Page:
Former Interior Secretary Ryan Zinke violated federal ethics rules through his involvement in a land development project in Whitefish, Montana, during the time in which he served in the Trump administration, a report released Wednesday by the department’s inspector general (IG) revealed.
Zinke’s wife, Lola, oversaw the land development deal, known as 95 Karrow, as part of her position as president of the Great Northern Veterans Peace Park Foundation (GNVPP). Although he formally stepped down from the board upon his appointment as secretary in 2017, Zinke participated in the deal despite pledging to stop participating in the foundation’s corporate activities, according to the report. Zinke resigned his position as Interior Secretary in December 2018, less than two months after the Interior IG referred his conduct to the Justice Department.
GNVPP became involved in the 95 Karrow project, which included the creation of “a mixed-use development consisting of a hotel, microbrewery, restaurant, and other businesses,” after 95 Karrow, LLC purchased a fourteen acre vacant lot next to GNVPP land. Lola Zinke submitted a letter to 95 Karrow, LLC in September 2017 informing the company that GNVPP would not oppose the development. However, according to the IG report, Ryan Zinke drafted the letter, and submitted it with his wife’s signature.
In addition, emails and text messages obtained by the Interior IG “show[ed] that Secretary Zinke played an extensive, direct, and substantive role in representing the Foundation during negotiations with the 95 Karrow project developers.” (RELATED: Ryan Zinke Fires Back At Democrat Who Demanded He Resign)
Zinke’s alleged participation in the negotiations over the lot violated his ethics agreement, in which he pledged not to participate in matters in which GNVPP was a party for one year after his resignation from GNVPP, according to the report. In a letter to GNVPP, Zinke claimed he would “not manage or provide any other services to Great Northern Veterans Peace Park Foundation” during his time as secretary.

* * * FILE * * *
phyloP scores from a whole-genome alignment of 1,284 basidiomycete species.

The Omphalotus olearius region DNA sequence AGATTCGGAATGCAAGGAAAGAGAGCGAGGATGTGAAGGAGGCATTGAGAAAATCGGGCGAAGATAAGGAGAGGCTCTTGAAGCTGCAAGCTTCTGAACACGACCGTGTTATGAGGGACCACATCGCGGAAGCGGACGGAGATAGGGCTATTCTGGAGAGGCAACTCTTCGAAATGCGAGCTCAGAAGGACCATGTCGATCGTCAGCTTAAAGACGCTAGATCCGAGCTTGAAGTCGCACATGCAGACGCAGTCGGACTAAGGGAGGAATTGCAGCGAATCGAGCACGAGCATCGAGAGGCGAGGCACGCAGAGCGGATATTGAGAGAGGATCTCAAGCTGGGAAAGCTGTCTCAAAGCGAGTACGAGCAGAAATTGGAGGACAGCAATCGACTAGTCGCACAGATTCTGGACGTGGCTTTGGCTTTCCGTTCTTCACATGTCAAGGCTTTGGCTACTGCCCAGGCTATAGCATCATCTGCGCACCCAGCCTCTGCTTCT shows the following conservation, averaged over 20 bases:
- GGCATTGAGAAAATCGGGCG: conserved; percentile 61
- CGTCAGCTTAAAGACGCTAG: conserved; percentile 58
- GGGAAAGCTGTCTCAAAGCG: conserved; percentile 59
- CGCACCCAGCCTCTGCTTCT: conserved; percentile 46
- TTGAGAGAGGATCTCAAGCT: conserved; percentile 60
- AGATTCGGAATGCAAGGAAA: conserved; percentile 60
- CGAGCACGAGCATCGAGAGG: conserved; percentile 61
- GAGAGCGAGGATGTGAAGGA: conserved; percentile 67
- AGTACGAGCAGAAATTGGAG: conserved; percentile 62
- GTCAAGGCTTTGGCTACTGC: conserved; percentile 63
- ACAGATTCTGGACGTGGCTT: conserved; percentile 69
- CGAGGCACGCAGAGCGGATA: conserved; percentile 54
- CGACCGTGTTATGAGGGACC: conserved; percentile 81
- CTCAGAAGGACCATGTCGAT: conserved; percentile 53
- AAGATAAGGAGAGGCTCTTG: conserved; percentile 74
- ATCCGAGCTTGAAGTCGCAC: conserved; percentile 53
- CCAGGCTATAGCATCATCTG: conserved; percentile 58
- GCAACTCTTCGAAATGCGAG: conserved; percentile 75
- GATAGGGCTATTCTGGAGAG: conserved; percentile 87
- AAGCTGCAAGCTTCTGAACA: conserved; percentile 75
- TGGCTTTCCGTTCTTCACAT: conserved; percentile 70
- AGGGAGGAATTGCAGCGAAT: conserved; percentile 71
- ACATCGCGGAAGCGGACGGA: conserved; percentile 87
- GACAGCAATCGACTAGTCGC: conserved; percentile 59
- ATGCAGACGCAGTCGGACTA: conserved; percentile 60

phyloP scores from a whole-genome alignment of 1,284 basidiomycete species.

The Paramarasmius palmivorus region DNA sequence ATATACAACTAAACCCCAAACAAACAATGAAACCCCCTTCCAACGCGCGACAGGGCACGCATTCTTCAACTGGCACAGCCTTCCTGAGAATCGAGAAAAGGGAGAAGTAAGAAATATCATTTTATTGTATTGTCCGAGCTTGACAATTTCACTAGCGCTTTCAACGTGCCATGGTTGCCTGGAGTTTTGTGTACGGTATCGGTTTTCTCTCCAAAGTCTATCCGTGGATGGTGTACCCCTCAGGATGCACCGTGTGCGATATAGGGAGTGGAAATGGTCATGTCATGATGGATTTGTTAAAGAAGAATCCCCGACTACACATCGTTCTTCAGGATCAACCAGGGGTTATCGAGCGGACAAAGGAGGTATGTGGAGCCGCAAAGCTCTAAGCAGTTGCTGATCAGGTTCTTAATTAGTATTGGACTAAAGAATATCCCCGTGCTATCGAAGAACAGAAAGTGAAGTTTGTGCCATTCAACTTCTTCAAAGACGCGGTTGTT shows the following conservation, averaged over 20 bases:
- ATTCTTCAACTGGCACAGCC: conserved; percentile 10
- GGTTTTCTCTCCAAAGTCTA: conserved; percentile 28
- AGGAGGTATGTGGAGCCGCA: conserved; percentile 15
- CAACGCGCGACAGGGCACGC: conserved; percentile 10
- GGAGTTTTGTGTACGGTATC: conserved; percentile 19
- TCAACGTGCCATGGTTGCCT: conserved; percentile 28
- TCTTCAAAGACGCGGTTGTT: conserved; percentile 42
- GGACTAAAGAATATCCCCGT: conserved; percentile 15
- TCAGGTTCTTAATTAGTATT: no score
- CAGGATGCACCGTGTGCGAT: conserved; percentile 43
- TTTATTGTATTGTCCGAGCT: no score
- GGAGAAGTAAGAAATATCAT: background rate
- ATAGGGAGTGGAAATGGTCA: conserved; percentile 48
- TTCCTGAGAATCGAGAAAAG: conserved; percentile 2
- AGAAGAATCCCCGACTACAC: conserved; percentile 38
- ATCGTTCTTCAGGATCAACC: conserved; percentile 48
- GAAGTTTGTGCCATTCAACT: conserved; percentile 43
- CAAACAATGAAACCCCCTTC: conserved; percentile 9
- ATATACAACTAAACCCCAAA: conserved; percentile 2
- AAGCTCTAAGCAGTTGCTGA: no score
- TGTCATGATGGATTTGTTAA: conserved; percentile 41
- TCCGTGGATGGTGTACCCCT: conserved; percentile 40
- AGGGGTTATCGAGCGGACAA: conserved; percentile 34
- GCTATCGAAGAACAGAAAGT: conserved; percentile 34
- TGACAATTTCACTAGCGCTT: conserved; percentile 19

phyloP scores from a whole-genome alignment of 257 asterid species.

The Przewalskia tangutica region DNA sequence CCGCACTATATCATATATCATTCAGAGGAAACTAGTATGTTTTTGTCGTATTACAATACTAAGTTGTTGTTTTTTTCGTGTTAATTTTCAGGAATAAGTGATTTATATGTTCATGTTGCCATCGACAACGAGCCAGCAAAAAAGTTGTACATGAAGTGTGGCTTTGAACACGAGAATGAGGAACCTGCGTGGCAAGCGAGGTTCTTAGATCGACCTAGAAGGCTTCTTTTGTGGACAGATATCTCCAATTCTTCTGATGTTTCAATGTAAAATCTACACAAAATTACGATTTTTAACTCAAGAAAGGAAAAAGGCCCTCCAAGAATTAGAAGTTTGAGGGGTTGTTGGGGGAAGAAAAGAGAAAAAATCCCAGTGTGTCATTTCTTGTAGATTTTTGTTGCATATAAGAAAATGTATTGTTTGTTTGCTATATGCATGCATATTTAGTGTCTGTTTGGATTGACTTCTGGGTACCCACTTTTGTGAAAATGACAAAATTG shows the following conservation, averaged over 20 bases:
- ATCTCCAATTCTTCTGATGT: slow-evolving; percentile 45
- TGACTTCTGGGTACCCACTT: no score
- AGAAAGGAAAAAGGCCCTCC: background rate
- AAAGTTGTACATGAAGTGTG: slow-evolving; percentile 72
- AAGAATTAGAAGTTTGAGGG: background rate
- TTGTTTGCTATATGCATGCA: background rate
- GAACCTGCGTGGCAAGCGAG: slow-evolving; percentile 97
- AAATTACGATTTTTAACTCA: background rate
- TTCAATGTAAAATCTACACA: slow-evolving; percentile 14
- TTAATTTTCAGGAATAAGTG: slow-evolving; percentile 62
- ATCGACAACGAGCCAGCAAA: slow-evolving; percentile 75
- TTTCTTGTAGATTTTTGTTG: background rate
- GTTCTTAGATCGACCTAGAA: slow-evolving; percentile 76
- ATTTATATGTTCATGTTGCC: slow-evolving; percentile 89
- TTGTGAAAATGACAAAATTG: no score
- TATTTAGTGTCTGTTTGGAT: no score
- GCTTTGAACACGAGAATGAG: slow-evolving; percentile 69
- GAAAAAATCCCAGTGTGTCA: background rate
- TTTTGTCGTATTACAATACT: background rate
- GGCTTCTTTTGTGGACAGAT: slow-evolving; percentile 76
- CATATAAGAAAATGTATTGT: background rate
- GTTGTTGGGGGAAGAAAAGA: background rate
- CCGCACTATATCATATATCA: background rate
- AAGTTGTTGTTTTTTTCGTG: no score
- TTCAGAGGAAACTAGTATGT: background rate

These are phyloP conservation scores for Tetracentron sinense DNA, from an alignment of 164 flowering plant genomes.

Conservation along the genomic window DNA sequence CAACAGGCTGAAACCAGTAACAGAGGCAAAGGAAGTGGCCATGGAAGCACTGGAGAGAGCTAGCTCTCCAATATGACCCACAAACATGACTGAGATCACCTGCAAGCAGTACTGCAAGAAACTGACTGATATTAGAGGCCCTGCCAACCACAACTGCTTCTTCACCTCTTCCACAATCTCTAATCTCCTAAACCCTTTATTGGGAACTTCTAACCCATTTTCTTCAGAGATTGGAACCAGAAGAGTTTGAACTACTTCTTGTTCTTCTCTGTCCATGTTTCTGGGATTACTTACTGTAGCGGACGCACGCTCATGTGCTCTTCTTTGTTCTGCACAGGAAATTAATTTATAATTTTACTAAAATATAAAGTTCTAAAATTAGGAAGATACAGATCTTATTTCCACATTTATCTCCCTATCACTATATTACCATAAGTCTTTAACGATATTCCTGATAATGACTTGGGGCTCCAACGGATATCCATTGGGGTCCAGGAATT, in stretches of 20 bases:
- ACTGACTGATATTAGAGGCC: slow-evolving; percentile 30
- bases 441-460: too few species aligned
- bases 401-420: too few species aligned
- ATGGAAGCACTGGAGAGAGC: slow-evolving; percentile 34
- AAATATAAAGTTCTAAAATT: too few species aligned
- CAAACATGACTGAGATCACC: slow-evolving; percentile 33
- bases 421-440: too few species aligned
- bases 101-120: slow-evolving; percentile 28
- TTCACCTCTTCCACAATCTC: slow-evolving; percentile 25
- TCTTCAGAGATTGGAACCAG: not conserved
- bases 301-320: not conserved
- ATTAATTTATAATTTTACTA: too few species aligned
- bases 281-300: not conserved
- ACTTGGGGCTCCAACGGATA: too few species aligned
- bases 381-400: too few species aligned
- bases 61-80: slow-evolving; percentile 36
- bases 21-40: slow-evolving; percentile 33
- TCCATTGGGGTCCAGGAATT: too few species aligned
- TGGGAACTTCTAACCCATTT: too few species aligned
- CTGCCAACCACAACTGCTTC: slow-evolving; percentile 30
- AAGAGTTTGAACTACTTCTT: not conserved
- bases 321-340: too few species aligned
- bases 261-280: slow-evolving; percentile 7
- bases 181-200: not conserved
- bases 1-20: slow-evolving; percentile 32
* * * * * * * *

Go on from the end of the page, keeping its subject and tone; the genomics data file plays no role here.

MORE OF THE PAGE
Zinke later denied involvement in the project during interviews with Department ethics investigators, claiming that his only involvement was helping his wife with GNVPP’s taxes and a personal meeting with land developers in which he “made it clear that I had resigned from the board and no longer represent GNVPP in any capacity.”
The developers met with Zinke in his office at the Department of the Interior and directed his staffers to schedule the meeting and a dinner, as well as provide security for a tour of the Lincoln Memorial, according to the report. Those actions violated ethics rules prohibiting officials from ordering staffers to work on private projects.
Zinke is denying any wrongdoing through his congressional campaign. Zinke, who represented Montana in the House of Representatives for one term, declared Wednesday his candidacy in Montana’s new Second District. He quoted at length from a 1910 speech given by former President Theodore Roosevelt in his announcement video, and his touting his endorsement from former President Donald Trump.
“A Biden Administration-led report published false information, and was shared with the press as a political hit job — real shocker. The report is totally subjective and admitted they released it because their conclusions were too flimsy and biased for DOJ to even consider. They didn’t even bother to talk to Ryan Zinke, staff, or anyone else who was supposedly involved in the non-existent ‘negotiations,'” the campaign said in a statement.
“Only in Biden’s corrupt admin is talking to one’s neighbor about the town’s public meetings and history of the land a sin. In 2007, the Zinke family was able to create a free and open space for people to enjoy in Whitefish. They are proud of the children’s sledding park that dozens of kids use every weekend and countless locals use for exercise every day.”
The campaign did not identify which part of the report it disputed. Neither Ryan nor Lola Zinke cooperated with the investigation, forcing the IG’s office to issue subpoenas.